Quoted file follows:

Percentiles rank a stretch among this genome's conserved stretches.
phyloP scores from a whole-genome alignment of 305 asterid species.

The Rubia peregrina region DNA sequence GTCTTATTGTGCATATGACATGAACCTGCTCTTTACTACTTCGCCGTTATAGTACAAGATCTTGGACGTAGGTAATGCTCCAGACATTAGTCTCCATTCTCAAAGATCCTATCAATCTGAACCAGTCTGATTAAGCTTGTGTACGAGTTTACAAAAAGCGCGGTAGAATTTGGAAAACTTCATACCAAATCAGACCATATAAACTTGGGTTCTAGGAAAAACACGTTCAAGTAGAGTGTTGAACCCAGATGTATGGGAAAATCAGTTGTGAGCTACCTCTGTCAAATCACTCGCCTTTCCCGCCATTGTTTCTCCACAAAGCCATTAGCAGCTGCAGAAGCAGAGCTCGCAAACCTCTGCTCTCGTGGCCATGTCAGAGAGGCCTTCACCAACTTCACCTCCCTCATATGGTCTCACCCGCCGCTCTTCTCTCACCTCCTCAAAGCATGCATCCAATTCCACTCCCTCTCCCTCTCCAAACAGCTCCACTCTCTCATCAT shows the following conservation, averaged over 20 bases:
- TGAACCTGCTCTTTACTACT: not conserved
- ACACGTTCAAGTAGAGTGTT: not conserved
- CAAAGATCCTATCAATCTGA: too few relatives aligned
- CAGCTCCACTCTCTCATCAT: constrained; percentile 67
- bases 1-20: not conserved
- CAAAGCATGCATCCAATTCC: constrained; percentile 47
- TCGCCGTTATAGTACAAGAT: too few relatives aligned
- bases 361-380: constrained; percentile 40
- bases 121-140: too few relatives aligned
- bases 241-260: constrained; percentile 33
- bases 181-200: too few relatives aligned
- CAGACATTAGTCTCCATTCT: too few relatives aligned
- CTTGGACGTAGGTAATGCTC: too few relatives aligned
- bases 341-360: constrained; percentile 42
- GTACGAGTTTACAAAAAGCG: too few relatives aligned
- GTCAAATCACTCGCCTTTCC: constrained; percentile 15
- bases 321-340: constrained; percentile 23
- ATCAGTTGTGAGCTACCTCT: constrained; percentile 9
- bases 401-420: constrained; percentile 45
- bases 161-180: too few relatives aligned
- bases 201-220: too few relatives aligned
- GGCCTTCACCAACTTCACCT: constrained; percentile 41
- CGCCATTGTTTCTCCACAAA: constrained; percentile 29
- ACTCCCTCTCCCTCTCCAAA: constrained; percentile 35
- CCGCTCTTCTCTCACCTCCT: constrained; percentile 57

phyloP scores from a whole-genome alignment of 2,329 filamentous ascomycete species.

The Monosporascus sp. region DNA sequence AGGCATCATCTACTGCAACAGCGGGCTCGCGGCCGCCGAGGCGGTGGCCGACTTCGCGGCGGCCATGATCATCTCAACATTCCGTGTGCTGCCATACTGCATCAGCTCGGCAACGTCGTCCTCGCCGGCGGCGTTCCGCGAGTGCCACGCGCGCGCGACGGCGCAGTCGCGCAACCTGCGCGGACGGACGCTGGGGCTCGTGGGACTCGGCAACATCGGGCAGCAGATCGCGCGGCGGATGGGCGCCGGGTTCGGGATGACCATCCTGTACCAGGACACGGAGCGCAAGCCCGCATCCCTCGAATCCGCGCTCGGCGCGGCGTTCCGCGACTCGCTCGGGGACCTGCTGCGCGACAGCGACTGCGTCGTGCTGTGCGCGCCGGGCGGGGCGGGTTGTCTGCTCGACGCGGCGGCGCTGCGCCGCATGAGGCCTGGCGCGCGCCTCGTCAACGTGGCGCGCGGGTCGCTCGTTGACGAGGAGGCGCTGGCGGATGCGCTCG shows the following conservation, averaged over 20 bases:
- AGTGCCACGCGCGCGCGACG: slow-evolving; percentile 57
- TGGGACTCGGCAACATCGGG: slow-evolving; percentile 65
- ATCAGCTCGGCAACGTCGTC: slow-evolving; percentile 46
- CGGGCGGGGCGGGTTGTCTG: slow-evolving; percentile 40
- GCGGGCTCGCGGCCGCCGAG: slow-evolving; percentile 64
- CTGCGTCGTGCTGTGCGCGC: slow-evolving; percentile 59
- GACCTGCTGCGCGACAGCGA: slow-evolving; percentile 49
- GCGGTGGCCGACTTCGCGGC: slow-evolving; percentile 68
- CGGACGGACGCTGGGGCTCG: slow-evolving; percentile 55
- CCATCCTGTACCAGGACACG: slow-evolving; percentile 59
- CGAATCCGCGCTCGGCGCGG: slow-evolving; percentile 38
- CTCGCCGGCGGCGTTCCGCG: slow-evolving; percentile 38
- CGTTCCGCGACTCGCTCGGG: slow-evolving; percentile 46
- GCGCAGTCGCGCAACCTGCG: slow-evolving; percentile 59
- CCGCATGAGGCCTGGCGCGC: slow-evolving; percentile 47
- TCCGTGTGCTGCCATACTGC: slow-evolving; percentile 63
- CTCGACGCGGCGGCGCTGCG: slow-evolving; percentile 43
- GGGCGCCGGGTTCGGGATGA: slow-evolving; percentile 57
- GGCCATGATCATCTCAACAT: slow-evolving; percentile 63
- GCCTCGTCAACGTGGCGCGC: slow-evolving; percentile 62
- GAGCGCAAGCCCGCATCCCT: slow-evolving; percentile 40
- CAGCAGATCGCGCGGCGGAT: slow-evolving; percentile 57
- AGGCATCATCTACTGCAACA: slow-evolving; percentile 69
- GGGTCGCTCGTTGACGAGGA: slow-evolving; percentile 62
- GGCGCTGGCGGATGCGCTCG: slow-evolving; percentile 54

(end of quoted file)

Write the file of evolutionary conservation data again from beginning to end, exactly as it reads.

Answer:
Percentiles rank a stretch among this genome's conserved stretches.
phyloP scores from a whole-genome alignment of 305 asterid species.

The Rubia peregrina region DNA sequence GTCTTATTGTGCATATGACATGAACCTGCTCTTTACTACTTCGCCGTTATAGTACAAGATCTTGGACGTAGGTAATGCTCCAGACATTAGTCTCCATTCTCAAAGATCCTATCAATCTGAACCAGTCTGATTAAGCTTGTGTACGAGTTTACAAAAAGCGCGGTAGAATTTGGAAAACTTCATACCAAATCAGACCATATAAACTTGGGTTCTAGGAAAAACACGTTCAAGTAGAGTGTTGAACCCAGATGTATGGGAAAATCAGTTGTGAGCTACCTCTGTCAAATCACTCGCCTTTCCCGCCATTGTTTCTCCACAAAGCCATTAGCAGCTGCAGAAGCAGAGCTCGCAAACCTCTGCTCTCGTGGCCATGTCAGAGAGGCCTTCACCAACTTCACCTCCCTCATATGGTCTCACCCGCCGCTCTTCTCTCACCTCCTCAAAGCATGCATCCAATTCCACTCCCTCTCCCTCTCCAAACAGCTCCACTCTCTCATCAT shows the following conservation, averaged over 20 bases:
- TGAACCTGCTCTTTACTACT: not conserved
- ACACGTTCAAGTAGAGTGTT: not conserved
- CAAAGATCCTATCAATCTGA: too few relatives aligned
- CAGCTCCACTCTCTCATCAT: constrained; percentile 67
- bases 1-20: not conserved
- CAAAGCATGCATCCAATTCC: constrained; percentile 47
- TCGCCGTTATAGTACAAGAT: too few relatives aligned
- bases 361-380: constrained; percentile 40
- bases 121-140: too few relatives aligned
- bases 241-260: constrained; percentile 33
- bases 181-200: too few relatives aligned
- CAGACATTAGTCTCCATTCT: too few relatives aligned
- CTTGGACGTAGGTAATGCTC: too few relatives aligned
- bases 341-360: constrained; percentile 42
- GTACGAGTTTACAAAAAGCG: too few relatives aligned
- GTCAAATCACTCGCCTTTCC: constrained; percentile 15
- bases 321-340: constrained; percentile 23
- ATCAGTTGTGAGCTACCTCT: constrained; percentile 9
- bases 401-420: constrained; percentile 45
- bases 161-180: too few relatives aligned
- bases 201-220: too few relatives aligned
- GGCCTTCACCAACTTCACCT: constrained; percentile 41
- CGCCATTGTTTCTCCACAAA: constrained; percentile 29
- ACTCCCTCTCCCTCTCCAAA: constrained; percentile 35
- CCGCTCTTCTCTCACCTCCT: constrained; percentile 57

phyloP scores from a whole-genome alignment of 2,329 filamentous ascomycete species.

The Monosporascus sp. region DNA sequence AGGCATCATCTACTGCAACAGCGGGCTCGCGGCCGCCGAGGCGGTGGCCGACTTCGCGGCGGCCATGATCATCTCAACATTCCGTGTGCTGCCATACTGCATCAGCTCGGCAACGTCGTCCTCGCCGGCGGCGTTCCGCGAGTGCCACGCGCGCGCGACGGCGCAGTCGCGCAACCTGCGCGGACGGACGCTGGGGCTCGTGGGACTCGGCAACATCGGGCAGCAGATCGCGCGGCGGATGGGCGCCGGGTTCGGGATGACCATCCTGTACCAGGACACGGAGCGCAAGCCCGCATCCCTCGAATCCGCGCTCGGCGCGGCGTTCCGCGACTCGCTCGGGGACCTGCTGCGCGACAGCGACTGCGTCGTGCTGTGCGCGCCGGGCGGGGCGGGTTGTCTGCTCGACGCGGCGGCGCTGCGCCGCATGAGGCCTGGCGCGCGCCTCGTCAACGTGGCGCGCGGGTCGCTCGTTGACGAGGAGGCGCTGGCGGATGCGCTCG shows the following conservation, averaged over 20 bases:
- AGTGCCACGCGCGCGCGACG: slow-evolving; percentile 57
- TGGGACTCGGCAACATCGGG: slow-evolving; percentile 65
- ATCAGCTCGGCAACGTCGTC: slow-evolving; percentile 46
- CGGGCGGGGCGGGTTGTCTG: slow-evolving; percentile 40
- GCGGGCTCGCGGCCGCCGAG: slow-evolving; percentile 64
- CTGCGTCGTGCTGTGCGCGC: slow-evolving; percentile 59
- GACCTGCTGCGCGACAGCGA: slow-evolving; percentile 49
- GCGGTGGCCGACTTCGCGGC: slow-evolving; percentile 68
- CGGACGGACGCTGGGGCTCG: slow-evolving; percentile 55
- CCATCCTGTACCAGGACACG: slow-evolving; percentile 59
- CGAATCCGCGCTCGGCGCGG: slow-evolving; percentile 38
- CTCGCCGGCGGCGTTCCGCG: slow-evolving; percentile 38
- CGTTCCGCGACTCGCTCGGG: slow-evolving; percentile 46
- GCGCAGTCGCGCAACCTGCG: slow-evolving; percentile 59
- CCGCATGAGGCCTGGCGCGC: slow-evolving; percentile 47
- TCCGTGTGCTGCCATACTGC: slow-evolving; percentile 63
- CTCGACGCGGCGGCGCTGCG: slow-evolving; percentile 43
- GGGCGCCGGGTTCGGGATGA: slow-evolving; percentile 57
- GGCCATGATCATCTCAACAT: slow-evolving; percentile 63
- GCCTCGTCAACGTGGCGCGC: slow-evolving; percentile 62
- GAGCGCAAGCCCGCATCCCT: slow-evolving; percentile 40
- CAGCAGATCGCGCGGCGGAT: slow-evolving; percentile 57
- AGGCATCATCTACTGCAACA: slow-evolving; percentile 69
- GGGTCGCTCGTTGACGAGGA: slow-evolving; percentile 62
- GGCGCTGGCGGATGCGCTCG: slow-evolving; percentile 54